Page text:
Record numbers of students fill university places early
- 16 August 2013
- From the section Education & Family
Record numbers of students have been accepted into UK universities within 24 hours of receiving their A-level results, according to the latest figures from the admissions body Ucas.
By midnight on Thursday, 401,540 applicants had been accepted for undergraduate courses, 9% up on the same time in 2012.
This is also higher than 2011, the year before tuition fees trebled to £9,000.
Fewer students have entered the Ucas clearing process than last year.
The latest figures from Ucas, published a day after students in England, Wales and Northern Ireland received their A-level results, show fewer have entered clearing than last year - 153,070, down almost 9,000 on 2012.
Almost 30,000 courses were advertised on the clearing website where Ucas matches students without places to degree courses that are not yet full.
Top universities with vacant places have been competing for students with better grades than anticipated.
Many universities that do not always enter clearing have done so this year.
A spokesman for the Russell Group, which represents 24 leading universities, said all but seven had been in clearing.
Government reforms this year mean universities in England can take as many students as they like with ABB grades or above.
Last year the threshold was higher, at AAB, which left some top universities with empty places.
Students were able to begin making choices through the clearing website from 17:00 BST on Thursday.
Some universities were finding their spare places were being filled very quickly.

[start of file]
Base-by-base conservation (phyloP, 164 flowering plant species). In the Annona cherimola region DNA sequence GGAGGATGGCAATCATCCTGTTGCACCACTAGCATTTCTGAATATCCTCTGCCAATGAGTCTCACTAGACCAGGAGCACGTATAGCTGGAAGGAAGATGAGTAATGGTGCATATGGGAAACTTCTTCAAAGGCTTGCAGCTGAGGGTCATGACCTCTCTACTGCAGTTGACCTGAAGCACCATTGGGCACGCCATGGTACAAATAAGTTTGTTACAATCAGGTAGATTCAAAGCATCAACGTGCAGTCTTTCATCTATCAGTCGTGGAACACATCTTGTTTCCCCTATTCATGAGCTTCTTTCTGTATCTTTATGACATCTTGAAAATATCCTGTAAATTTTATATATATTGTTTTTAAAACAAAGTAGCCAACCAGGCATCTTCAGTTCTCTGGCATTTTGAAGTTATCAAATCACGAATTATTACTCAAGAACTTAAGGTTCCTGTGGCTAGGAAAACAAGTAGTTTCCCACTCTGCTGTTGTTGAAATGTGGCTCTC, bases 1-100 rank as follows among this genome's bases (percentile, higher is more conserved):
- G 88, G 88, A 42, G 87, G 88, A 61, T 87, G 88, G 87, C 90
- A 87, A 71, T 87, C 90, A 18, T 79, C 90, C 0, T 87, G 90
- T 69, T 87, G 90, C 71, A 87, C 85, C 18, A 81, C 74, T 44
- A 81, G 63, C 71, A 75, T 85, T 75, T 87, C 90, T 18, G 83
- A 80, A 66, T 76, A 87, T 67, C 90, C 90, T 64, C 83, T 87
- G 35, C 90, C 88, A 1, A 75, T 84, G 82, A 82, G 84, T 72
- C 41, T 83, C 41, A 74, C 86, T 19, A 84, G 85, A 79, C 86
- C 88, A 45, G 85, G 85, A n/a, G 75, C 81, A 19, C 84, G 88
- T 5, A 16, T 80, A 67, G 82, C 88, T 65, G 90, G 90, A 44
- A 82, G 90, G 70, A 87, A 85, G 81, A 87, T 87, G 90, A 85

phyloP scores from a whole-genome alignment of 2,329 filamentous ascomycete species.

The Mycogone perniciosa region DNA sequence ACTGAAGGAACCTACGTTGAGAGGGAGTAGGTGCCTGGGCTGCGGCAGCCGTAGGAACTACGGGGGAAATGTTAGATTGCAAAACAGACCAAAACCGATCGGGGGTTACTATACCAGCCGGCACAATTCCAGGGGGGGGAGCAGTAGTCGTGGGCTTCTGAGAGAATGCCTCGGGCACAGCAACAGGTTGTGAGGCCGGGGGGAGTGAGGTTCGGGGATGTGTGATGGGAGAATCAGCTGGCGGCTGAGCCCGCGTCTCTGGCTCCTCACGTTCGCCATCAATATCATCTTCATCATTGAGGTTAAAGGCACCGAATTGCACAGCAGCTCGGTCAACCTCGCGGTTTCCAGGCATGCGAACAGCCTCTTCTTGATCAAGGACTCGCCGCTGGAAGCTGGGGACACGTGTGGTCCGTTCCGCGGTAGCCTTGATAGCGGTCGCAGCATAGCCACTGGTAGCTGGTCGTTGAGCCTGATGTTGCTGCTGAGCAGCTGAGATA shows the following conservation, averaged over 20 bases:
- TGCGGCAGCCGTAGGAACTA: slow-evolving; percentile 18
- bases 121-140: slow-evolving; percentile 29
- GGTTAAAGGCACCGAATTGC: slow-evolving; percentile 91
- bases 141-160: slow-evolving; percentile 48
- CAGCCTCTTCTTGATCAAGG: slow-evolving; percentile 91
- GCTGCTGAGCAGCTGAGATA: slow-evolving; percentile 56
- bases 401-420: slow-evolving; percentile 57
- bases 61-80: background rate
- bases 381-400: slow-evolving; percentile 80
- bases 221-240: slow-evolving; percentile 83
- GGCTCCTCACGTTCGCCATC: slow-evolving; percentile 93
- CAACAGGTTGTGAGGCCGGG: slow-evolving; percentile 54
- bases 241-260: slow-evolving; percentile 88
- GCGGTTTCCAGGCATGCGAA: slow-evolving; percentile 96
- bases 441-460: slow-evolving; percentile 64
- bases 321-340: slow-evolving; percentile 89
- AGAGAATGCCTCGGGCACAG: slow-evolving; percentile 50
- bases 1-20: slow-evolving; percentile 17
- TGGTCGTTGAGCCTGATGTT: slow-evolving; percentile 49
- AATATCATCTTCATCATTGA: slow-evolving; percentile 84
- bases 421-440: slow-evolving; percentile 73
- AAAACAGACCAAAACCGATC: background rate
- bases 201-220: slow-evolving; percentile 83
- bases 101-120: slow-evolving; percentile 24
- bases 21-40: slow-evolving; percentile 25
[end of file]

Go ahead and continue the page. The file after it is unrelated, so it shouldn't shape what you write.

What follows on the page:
The Russell Group spokesman said it was not yet clear how much longer Russell Group universities would remain in undergraduate clearing this year and that Oxford, Cambridge, University College London, Imperial, Edinburgh, Bristol and the London School of Economics had not entered the process.
King's College London and Exeter universities had filled their vacancies by the end of Thursday, he said.
He added that students with ABB grades who may want to trade up to a more popular degree course "are well aware that they have a powerful set of results".
A spokesman for the University of Manchester said it had started with 300 places in clearing, but many had been filled and on Friday there were about 100 vacancies left, "mainly in modern languages".
He added: "We are likely to be full later on Friday and certainly by early next week."
The spokesman also said that despite the empty places, the University of Manchester was unlikely to be offering places to anyone with less than three B grades.
A statement for the 1994 Group of smaller research-led universities warned that students should "act quickly" as places were going very fast.
Prof Jules Pretty, deputy vice-chancellor of the University of Essex, said its clearing and adjustment centre had been busy.